Beirut – Only recently have many Beirut residents ventured to visit the areas most affected by the blast. Not only in anticipation of any collapses of the cracked houses, but because this explosion affected the whole of Beirut, it therefore became a “known” wound that is endemic to every house and region. And this is the most inflamed wound, for it was for them the last blow that the corrupt authority inflicted on the people of the land.
But was it really the last slap? Especially when we discover that the systematic destroyers of the city, by the construction brokers associated with the people of power, are panting today to buy its destruction from its people.
However, the plastic artists and other supporters of art committed to preserving what was left of the city’s identity were on the lookout for them, either through artwork or by contributing on the ground.
Initially, a question arose: Which authority is the one that inflates its people and land? Then this question soon led to another question that is no less important than the first, which is: How do we protect the destruction of the city from its bombers?
Individual and collective initiatives have increased to protect the damaged heritage buildings and neighborhoods from the possibility that their fate would be the same as the fate of downtown Beirut, which, after its reconstruction, became similar to “Disneyland”. Watching and shopping is expensive.
We recall that one of the most important buildings that was badly damaged as a result of the explosion of last August 4 August is the Sursock Museum of Art, whose restoration process ended after a major effort in 2015. The museum went to the sanitary last July evening clock time returned to activity.
Dozens of plastic artists in Lebanon and abroad of expatriates so far have employed their art and the proceeds of its sale from the reconstruction of Beirut in a way that suits it, the memory of its people and its oriental identity.
These people communicated with architects who were well versed in the art of architecture as well as in loyalty to the identity of the city, and the result was that hundreds of them volunteered for the reconstruction of what had been destroyed.
Meanwhile, plastic artists and illustrators continued to defend and warn Beirut’s ancient aesthetics to turn them into facilities worthy of the skyscrapers’ atmosphere, which could not “technically” tolerate a miniature city like Beirut or its geological structure. according to studies by geologists on the nature of Beirut’s land Studies in the nineties of last century in a Lebanese newspaper.
Among the artists almost organically associated with Beirut’s heritage and memory, looking to the future, away from the melodrama of nostalgia, we mention the plastic artist and graphic painter Elie Bourjili, who lived through the Lebanese war.
After the Lebanese used to pick up his satirical drawings, full of sharpness in dealing with the successive crises of Lebanon, the artist published a very sensitive work of art on his Facebook page and accompanied it with a few poetic words that we were reminded that Bourjili is a plastic artist with his own temper, “generally difficult to obtain” before he was a graphic painter. About his artistic / revolutionary activity.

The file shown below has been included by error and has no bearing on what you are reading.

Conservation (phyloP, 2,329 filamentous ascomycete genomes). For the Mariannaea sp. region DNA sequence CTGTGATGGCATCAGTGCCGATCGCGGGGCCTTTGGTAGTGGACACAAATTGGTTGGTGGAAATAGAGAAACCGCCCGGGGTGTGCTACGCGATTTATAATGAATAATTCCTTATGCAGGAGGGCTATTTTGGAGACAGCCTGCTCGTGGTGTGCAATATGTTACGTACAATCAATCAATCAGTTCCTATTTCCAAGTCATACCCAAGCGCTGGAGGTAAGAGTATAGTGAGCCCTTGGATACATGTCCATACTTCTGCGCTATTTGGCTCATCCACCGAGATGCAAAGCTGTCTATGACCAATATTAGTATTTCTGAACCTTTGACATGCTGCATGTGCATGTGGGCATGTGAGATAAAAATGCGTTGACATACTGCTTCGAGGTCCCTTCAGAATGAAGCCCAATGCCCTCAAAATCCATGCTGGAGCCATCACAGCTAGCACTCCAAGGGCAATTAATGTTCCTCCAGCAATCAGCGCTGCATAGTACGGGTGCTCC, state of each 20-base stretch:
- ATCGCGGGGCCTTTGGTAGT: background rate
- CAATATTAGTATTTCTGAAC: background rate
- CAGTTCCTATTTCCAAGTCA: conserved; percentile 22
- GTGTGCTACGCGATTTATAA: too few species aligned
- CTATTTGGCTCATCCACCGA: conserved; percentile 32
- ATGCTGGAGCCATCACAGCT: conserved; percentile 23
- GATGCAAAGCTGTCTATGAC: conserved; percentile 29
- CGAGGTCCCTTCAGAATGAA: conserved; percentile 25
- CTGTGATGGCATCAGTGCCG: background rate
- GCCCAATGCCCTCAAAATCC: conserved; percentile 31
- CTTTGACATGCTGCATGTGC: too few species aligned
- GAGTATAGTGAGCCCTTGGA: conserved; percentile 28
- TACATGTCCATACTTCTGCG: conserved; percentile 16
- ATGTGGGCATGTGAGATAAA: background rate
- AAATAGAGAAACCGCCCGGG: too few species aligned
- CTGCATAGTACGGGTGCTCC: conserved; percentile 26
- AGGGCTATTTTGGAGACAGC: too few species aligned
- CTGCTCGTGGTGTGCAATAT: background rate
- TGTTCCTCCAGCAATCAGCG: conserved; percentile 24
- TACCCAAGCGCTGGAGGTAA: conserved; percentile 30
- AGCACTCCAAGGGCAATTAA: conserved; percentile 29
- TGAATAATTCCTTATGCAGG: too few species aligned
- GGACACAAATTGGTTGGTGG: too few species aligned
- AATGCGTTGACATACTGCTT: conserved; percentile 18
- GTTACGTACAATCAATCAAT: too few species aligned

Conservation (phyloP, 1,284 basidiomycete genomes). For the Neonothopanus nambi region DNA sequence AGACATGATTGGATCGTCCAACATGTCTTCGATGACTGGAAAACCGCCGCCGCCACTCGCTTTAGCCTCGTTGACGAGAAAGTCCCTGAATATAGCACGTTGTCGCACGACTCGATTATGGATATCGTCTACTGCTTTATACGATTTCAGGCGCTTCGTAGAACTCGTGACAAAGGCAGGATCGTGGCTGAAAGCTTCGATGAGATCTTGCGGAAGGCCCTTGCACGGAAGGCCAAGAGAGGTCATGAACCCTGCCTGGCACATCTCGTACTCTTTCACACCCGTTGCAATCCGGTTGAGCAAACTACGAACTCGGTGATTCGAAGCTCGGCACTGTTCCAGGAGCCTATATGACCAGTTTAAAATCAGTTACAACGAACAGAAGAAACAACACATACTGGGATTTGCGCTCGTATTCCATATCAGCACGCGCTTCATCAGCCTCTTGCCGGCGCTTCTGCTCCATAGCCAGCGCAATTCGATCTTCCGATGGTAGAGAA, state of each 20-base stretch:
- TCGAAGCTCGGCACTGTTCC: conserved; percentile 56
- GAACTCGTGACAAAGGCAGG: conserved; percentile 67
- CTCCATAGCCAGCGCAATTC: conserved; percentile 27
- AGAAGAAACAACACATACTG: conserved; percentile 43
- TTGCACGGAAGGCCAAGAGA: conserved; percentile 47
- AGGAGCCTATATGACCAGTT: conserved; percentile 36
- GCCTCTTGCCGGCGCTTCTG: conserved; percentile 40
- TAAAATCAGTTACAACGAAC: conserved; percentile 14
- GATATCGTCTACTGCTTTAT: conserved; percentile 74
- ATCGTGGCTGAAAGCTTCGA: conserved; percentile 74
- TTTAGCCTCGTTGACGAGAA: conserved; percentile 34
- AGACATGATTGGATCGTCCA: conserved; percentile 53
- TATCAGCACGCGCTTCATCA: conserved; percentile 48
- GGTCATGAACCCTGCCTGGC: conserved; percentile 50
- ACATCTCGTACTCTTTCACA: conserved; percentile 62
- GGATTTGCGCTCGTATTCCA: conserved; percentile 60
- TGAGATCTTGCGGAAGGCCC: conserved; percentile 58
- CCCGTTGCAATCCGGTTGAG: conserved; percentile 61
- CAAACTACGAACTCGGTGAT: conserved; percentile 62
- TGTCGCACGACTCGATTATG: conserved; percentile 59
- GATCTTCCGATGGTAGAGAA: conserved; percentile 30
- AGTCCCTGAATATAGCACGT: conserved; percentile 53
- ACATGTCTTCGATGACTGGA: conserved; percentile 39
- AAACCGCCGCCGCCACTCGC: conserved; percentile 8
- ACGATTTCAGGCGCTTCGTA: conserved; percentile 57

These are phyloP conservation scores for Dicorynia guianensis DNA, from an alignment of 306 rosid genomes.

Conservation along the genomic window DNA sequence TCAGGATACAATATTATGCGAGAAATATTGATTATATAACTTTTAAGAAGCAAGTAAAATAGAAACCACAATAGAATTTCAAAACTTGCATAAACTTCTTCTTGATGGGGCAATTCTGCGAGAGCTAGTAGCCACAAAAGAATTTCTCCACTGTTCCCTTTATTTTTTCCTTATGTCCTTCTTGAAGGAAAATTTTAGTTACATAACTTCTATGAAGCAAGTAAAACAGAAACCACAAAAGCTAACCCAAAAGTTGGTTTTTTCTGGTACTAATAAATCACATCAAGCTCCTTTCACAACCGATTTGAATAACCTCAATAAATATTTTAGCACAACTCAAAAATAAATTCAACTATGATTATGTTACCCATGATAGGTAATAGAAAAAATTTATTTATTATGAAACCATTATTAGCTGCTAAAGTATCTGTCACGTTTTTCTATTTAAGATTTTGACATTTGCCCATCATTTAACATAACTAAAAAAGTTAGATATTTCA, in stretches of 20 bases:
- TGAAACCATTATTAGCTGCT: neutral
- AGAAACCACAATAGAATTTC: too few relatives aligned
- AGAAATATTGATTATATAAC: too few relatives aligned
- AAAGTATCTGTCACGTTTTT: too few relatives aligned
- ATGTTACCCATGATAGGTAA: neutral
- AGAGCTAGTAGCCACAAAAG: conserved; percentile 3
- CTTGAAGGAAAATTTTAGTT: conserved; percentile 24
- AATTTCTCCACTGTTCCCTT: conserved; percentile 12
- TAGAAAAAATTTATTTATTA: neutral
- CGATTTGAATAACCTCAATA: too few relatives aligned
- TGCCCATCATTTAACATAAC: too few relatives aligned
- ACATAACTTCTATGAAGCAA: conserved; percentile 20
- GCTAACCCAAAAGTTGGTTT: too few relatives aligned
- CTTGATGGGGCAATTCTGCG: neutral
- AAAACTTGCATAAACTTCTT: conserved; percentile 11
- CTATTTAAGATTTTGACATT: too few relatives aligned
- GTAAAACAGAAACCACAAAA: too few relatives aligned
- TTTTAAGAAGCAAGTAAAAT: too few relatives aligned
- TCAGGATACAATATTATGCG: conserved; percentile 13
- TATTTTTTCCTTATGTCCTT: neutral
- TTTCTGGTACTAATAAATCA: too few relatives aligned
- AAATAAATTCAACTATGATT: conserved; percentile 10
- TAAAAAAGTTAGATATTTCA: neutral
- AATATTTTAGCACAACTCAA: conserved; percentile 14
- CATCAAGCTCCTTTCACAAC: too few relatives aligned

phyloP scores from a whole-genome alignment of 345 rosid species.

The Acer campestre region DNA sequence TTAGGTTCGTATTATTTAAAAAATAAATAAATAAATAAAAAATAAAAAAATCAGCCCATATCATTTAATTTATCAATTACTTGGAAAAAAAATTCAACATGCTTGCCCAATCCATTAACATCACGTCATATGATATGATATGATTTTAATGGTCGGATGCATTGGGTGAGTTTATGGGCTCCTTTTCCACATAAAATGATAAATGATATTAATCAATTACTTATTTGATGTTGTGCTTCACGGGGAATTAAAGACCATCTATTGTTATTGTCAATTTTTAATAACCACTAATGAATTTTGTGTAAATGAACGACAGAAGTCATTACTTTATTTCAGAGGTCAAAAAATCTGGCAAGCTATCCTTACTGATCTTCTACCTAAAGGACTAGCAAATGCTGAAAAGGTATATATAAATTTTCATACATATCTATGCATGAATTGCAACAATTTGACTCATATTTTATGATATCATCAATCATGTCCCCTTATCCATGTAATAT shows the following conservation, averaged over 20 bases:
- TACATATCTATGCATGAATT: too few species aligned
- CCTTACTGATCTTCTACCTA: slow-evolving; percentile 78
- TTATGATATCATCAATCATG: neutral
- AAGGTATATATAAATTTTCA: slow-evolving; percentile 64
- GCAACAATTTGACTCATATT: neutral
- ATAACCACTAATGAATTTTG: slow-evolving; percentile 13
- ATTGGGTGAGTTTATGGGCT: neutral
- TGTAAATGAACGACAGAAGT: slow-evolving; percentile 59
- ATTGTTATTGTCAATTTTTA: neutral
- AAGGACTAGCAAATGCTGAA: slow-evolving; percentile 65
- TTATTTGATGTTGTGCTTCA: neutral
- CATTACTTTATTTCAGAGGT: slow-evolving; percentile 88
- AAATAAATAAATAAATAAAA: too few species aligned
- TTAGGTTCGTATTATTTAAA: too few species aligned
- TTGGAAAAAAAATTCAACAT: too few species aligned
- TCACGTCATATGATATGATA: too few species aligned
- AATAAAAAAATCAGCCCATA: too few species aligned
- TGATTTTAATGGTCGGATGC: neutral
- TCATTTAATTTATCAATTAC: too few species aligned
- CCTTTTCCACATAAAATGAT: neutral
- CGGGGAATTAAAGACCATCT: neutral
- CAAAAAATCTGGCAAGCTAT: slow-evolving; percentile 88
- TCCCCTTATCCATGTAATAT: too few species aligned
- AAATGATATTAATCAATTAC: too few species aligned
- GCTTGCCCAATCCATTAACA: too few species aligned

“Choose the colors of the sky to match your gowns,” the artist wrote. Since that day, one of the clouds has blown. This work of art reveals in particular the mechanism and dynamics of the artistic imagination of Elie Bourjeili and how it “matures” free from the limitations of its creator. Once it is visually complete in his mind, saturated with meaning, he conveys it to implementation.
In the artwork we find the trilogy of cloud, heart and love in the arch of a window that “reds” its face, and the novelty of white and lonely cotton trousers hanging on the washing line on the last floor of a heritage building, and in the ambiguous darkness of a Beirut night that reveals the intimacy of the smells of coffee, water pipe and chopped parsley that are familiar to everyone who loved Beirut and its nights.
On the other hand, the Lebanese artist, Dalia Khedry, stands far from the artist Elie Bourjili, in terms of style or in terms of the length and depth of the artistic experience, but they share their love for the curved Beirut, who ‘s clouds turn red with shame at the intensity of implicit or declared love.
The irony is that the artist, who in 2018 showed a plastic exhibition at the “Art O 56 Street” hall, which was badly damaged by the explosion, under the title “Beirut architectures”, in her last exhibition that was in Beirut . after the catastrophe: paintings that dealt with absence, and the state of disappearance embodied in the heritage houses.
The owner of the hall, Noha Muharram, said that she supports the artist in her revolution against the movement of destruction of heritage houses in Lebanon, and she sees in the exhibition an important role in stimulating the movement against the constant demolition that the city was. subject to for some time at the expense of building buildings that do not take into account the heritage of Lebanon in general and Beirut in particular.
It was before the explosion and before the corruption of the ruling authorities that led to the destruction, in one dramatic moment, of most of what was steadfast in the face of time and transgressions covered in false robes that the good of the people and the country.